Luck was less bully on the Woolhandler-Campbell study. "Thirty percent is an overstatement, I think," Luck said. "There are some proponents of a single-payer health care system that I think overstate the contribution of administration in insurance."
What about the added costs to doctor offices and other providers?
"That's probably a fair statement that physicians and hospitals spend money because of the complexity of the U.S. insurance system," he said. But, "I think even adding the insurance costs ... putting the costs at 30 percent is overstatement."
Now, this is all a game of extrapolation. And we’re not health care experts. For a clearer understanding, we decided to dig up Oregon’s numbers, especially given that Williamson is talking about a statewide plan. This is where things get a little murkier.
See, while Oregon might not have the best school system, and while we might have sky-high unemployment, we do manage to keep our insurance industry lean.
We spoke with Cheryl Martinis, a spokeswoman for the Oregon Insurance Division. The amount of money going to administrative costs varies widely depending on the market. Nationally, large private insurers that provide coverage through employers see about 12 percent of their intake going to non-medical expenses. But if you look at the individual market, those can skyrocket to 30, sometimes 40 percent. Medicare’s overhead, meanwhile, is usually put somewhere around 2 or 3 percent, though some argue that’s a superficially low estimate. Ezra Klein over at the Washington Post has a really nice primer on this for those interested in reading more.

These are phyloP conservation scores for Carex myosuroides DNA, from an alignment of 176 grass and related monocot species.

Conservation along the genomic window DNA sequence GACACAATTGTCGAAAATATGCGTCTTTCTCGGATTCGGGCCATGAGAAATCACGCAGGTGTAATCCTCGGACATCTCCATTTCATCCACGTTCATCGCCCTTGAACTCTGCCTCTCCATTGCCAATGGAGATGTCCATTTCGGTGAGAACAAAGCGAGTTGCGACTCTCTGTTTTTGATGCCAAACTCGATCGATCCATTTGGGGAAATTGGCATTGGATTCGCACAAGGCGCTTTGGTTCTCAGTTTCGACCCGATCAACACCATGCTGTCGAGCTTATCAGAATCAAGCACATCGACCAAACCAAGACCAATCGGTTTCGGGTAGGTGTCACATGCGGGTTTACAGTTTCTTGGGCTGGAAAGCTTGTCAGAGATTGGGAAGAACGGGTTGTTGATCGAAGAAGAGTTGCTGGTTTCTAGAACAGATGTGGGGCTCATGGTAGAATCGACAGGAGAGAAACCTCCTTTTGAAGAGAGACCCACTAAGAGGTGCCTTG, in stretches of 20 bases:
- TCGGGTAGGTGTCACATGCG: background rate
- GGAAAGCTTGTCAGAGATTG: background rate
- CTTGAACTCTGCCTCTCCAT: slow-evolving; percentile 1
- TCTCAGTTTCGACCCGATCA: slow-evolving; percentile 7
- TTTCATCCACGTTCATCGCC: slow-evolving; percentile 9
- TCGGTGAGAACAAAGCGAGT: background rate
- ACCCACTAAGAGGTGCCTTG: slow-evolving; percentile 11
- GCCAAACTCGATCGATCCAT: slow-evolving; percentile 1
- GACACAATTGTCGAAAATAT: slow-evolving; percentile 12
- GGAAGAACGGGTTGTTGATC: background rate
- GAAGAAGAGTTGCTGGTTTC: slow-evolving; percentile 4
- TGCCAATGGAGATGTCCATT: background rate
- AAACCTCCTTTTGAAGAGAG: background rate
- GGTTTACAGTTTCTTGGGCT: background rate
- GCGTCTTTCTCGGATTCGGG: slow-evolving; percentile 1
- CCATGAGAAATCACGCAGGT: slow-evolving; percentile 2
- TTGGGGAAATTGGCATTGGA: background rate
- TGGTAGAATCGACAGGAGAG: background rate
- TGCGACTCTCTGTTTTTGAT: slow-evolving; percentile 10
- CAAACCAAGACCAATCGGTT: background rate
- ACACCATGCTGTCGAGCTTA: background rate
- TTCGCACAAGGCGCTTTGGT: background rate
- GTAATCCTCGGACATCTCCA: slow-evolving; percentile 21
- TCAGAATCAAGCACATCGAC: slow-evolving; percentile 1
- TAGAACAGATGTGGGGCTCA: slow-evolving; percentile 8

All that said, Oregon’s overall medical loss ratio is around 89 percent, according to the Insurance Division. Put another way, in 2011 about 89 cents of every insurance dollar in Oregon went to medical costs. Only 2 cents went to profits. Now, Oregon is in a unique place because not only is our insurance market highly competitive in the Portland area, where the vast majority of Oregonians live, but two of our biggest insurers -- Providence and Kaiser -- are also providers. That means they can cut through administrative costs easily. They’re also not-for-profit.
So, where does that leave us? Well, Williamson says that about 30 percent of our health care dollars goes to administrative costs and other bureaucracy. There is a peer-reviewed study that backs this up, even if it’s not the final word. She was also careful not to say that 30 percent of our insurance dollars go to administrative costs and bureaucracy -- just that 30 percent of our health care dollars did.
It’s true that one professor we spoke to was skeptical of this study, but it was published in a reputable journal and, moreover, even that professor felt that it was appropriate to tack on the added administrative costs the provider incurs. The campaign also cited other studies that suggest providers incur considerable costs in their administrative dealings with insurance companies.
Oregon’s health care industry is leaner than the national average and if Williamson is talking about a statewide single-payer system -- which is really the only sort she could conceivably impact in the position for which she is running -- that is important context. She wouldn’t be able to wring as much out of administrative costs in Oregon as she could nationally.
As for the final ruling, we’ll give this statement a Mostly True. It’s accurate, but we think that voters might want additional information about statewide performance.